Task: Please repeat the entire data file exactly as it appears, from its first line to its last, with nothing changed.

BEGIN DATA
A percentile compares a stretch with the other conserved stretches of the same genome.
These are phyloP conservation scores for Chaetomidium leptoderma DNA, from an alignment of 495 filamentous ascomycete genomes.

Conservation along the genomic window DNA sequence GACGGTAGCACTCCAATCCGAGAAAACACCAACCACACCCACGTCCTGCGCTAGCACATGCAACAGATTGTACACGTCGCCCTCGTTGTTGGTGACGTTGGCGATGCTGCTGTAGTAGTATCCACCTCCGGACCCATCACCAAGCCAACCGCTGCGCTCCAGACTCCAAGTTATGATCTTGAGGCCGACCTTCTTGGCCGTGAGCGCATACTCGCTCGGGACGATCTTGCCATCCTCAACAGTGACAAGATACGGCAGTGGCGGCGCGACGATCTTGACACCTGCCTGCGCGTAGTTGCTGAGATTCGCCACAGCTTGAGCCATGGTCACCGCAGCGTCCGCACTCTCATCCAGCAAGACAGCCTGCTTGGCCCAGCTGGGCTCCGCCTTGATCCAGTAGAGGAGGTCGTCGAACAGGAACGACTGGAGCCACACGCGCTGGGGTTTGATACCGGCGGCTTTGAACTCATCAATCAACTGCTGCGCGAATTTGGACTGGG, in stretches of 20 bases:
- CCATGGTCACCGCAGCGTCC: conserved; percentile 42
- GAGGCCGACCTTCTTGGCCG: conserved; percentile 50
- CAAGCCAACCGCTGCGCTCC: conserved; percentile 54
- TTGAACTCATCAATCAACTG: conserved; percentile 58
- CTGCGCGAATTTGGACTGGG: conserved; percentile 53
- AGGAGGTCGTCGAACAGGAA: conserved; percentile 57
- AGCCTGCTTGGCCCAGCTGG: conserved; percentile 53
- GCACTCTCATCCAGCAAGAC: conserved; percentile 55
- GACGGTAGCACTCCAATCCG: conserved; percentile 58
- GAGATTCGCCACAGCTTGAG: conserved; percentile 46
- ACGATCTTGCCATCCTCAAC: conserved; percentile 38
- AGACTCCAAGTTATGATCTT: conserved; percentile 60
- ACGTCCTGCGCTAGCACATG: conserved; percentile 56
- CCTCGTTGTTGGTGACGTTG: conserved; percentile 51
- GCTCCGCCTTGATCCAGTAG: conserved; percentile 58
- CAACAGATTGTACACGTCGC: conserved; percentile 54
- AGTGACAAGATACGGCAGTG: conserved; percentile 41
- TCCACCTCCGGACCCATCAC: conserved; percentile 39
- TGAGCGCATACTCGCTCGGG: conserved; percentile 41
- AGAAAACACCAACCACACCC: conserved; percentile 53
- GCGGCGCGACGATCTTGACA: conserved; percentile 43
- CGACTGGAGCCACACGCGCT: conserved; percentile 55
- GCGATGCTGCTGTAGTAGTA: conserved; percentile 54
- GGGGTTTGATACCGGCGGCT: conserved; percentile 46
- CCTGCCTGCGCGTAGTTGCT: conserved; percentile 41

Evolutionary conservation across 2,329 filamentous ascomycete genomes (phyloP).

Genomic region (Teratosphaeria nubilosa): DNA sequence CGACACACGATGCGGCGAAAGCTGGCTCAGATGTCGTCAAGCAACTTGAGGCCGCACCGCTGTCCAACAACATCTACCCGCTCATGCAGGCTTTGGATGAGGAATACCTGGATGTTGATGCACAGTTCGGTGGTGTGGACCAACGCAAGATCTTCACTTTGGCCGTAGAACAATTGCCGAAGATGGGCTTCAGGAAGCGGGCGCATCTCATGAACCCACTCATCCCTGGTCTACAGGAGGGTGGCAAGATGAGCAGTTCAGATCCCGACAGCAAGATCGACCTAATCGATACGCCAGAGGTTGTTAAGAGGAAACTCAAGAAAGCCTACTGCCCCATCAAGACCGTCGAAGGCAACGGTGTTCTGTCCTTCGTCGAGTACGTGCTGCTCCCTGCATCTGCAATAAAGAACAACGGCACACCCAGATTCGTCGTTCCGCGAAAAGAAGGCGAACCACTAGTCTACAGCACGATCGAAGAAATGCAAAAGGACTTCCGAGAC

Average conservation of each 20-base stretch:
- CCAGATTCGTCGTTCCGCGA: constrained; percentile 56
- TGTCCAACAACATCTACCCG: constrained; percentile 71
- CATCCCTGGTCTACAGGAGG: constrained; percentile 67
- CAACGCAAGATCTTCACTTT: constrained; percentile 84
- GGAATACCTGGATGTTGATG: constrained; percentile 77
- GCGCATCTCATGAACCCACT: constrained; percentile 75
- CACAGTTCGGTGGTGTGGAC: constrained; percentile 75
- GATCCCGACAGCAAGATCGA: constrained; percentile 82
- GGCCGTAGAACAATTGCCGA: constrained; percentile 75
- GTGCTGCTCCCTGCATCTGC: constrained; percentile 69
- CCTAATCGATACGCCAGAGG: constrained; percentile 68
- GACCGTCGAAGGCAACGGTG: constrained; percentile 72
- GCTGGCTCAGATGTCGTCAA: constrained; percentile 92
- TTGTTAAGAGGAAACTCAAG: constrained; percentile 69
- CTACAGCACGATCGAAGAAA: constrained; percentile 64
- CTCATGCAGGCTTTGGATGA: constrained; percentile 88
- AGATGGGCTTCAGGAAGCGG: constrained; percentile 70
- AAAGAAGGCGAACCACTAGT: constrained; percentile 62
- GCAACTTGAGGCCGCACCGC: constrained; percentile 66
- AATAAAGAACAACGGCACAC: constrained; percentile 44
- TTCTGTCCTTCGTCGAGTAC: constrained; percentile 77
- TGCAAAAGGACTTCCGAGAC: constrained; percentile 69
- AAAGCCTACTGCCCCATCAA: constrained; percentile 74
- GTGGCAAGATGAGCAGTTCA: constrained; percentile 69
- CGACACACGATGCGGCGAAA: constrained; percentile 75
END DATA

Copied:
A percentile compares a stretch with the other conserved stretches of the same genome.
These are phyloP conservation scores for Chaetomidium leptoderma DNA, from an alignment of 495 filamentous ascomycete genomes.

Conservation along the genomic window DNA sequence GACGGTAGCACTCCAATCCGAGAAAACACCAACCACACCCACGTCCTGCGCTAGCACATGCAACAGATTGTACACGTCGCCCTCGTTGTTGGTGACGTTGGCGATGCTGCTGTAGTAGTATCCACCTCCGGACCCATCACCAAGCCAACCGCTGCGCTCCAGACTCCAAGTTATGATCTTGAGGCCGACCTTCTTGGCCGTGAGCGCATACTCGCTCGGGACGATCTTGCCATCCTCAACAGTGACAAGATACGGCAGTGGCGGCGCGACGATCTTGACACCTGCCTGCGCGTAGTTGCTGAGATTCGCCACAGCTTGAGCCATGGTCACCGCAGCGTCCGCACTCTCATCCAGCAAGACAGCCTGCTTGGCCCAGCTGGGCTCCGCCTTGATCCAGTAGAGGAGGTCGTCGAACAGGAACGACTGGAGCCACACGCGCTGGGGTTTGATACCGGCGGCTTTGAACTCATCAATCAACTGCTGCGCGAATTTGGACTGGG, in stretches of 20 bases:
- CCATGGTCACCGCAGCGTCC: conserved; percentile 42
- GAGGCCGACCTTCTTGGCCG: conserved; percentile 50
- CAAGCCAACCGCTGCGCTCC: conserved; percentile 54
- TTGAACTCATCAATCAACTG: conserved; percentile 58
- CTGCGCGAATTTGGACTGGG: conserved; percentile 53
- AGGAGGTCGTCGAACAGGAA: conserved; percentile 57
- AGCCTGCTTGGCCCAGCTGG: conserved; percentile 53
- GCACTCTCATCCAGCAAGAC: conserved; percentile 55
- GACGGTAGCACTCCAATCCG: conserved; percentile 58
- GAGATTCGCCACAGCTTGAG: conserved; percentile 46
- ACGATCTTGCCATCCTCAAC: conserved; percentile 38
- AGACTCCAAGTTATGATCTT: conserved; percentile 60
- ACGTCCTGCGCTAGCACATG: conserved; percentile 56
- CCTCGTTGTTGGTGACGTTG: conserved; percentile 51
- GCTCCGCCTTGATCCAGTAG: conserved; percentile 58
- CAACAGATTGTACACGTCGC: conserved; percentile 54
- AGTGACAAGATACGGCAGTG: conserved; percentile 41
- TCCACCTCCGGACCCATCAC: conserved; percentile 39
- TGAGCGCATACTCGCTCGGG: conserved; percentile 41
- AGAAAACACCAACCACACCC: conserved; percentile 53
- GCGGCGCGACGATCTTGACA: conserved; percentile 43
- CGACTGGAGCCACACGCGCT: conserved; percentile 55
- GCGATGCTGCTGTAGTAGTA: conserved; percentile 54
- GGGGTTTGATACCGGCGGCT: conserved; percentile 46
- CCTGCCTGCGCGTAGTTGCT: conserved; percentile 41

Evolutionary conservation across 2,329 filamentous ascomycete genomes (phyloP).

Genomic region (Teratosphaeria nubilosa): DNA sequence CGACACACGATGCGGCGAAAGCTGGCTCAGATGTCGTCAAGCAACTTGAGGCCGCACCGCTGTCCAACAACATCTACCCGCTCATGCAGGCTTTGGATGAGGAATACCTGGATGTTGATGCACAGTTCGGTGGTGTGGACCAACGCAAGATCTTCACTTTGGCCGTAGAACAATTGCCGAAGATGGGCTTCAGGAAGCGGGCGCATCTCATGAACCCACTCATCCCTGGTCTACAGGAGGGTGGCAAGATGAGCAGTTCAGATCCCGACAGCAAGATCGACCTAATCGATACGCCAGAGGTTGTTAAGAGGAAACTCAAGAAAGCCTACTGCCCCATCAAGACCGTCGAAGGCAACGGTGTTCTGTCCTTCGTCGAGTACGTGCTGCTCCCTGCATCTGCAATAAAGAACAACGGCACACCCAGATTCGTCGTTCCGCGAAAAGAAGGCGAACCACTAGTCTACAGCACGATCGAAGAAATGCAAAAGGACTTCCGAGAC

Average conservation of each 20-base stretch:
- CCAGATTCGTCGTTCCGCGA: constrained; percentile 56
- TGTCCAACAACATCTACCCG: constrained; percentile 71
- CATCCCTGGTCTACAGGAGG: constrained; percentile 67
- CAACGCAAGATCTTCACTTT: constrained; percentile 84
- GGAATACCTGGATGTTGATG: constrained; percentile 77
- GCGCATCTCATGAACCCACT: constrained; percentile 75
- CACAGTTCGGTGGTGTGGAC: constrained; percentile 75
- GATCCCGACAGCAAGATCGA: constrained; percentile 82
- GGCCGTAGAACAATTGCCGA: constrained; percentile 75
- GTGCTGCTCCCTGCATCTGC: constrained; percentile 69
- CCTAATCGATACGCCAGAGG: constrained; percentile 68
- GACCGTCGAAGGCAACGGTG: constrained; percentile 72
- GCTGGCTCAGATGTCGTCAA: constrained; percentile 92
- TTGTTAAGAGGAAACTCAAG: constrained; percentile 69
- CTACAGCACGATCGAAGAAA: constrained; percentile 64
- CTCATGCAGGCTTTGGATGA: constrained; percentile 88
- AGATGGGCTTCAGGAAGCGG: constrained; percentile 70
- AAAGAAGGCGAACCACTAGT: constrained; percentile 62
- GCAACTTGAGGCCGCACCGC: constrained; percentile 66
- AATAAAGAACAACGGCACAC: constrained; percentile 44
- TTCTGTCCTTCGTCGAGTAC: constrained; percentile 77
- TGCAAAAGGACTTCCGAGAC: constrained; percentile 69
- AAAGCCTACTGCCCCATCAA: constrained; percentile 74
- GTGGCAAGATGAGCAGTTCA: constrained; percentile 69
- CGACACACGATGCGGCGAAA: constrained; percentile 75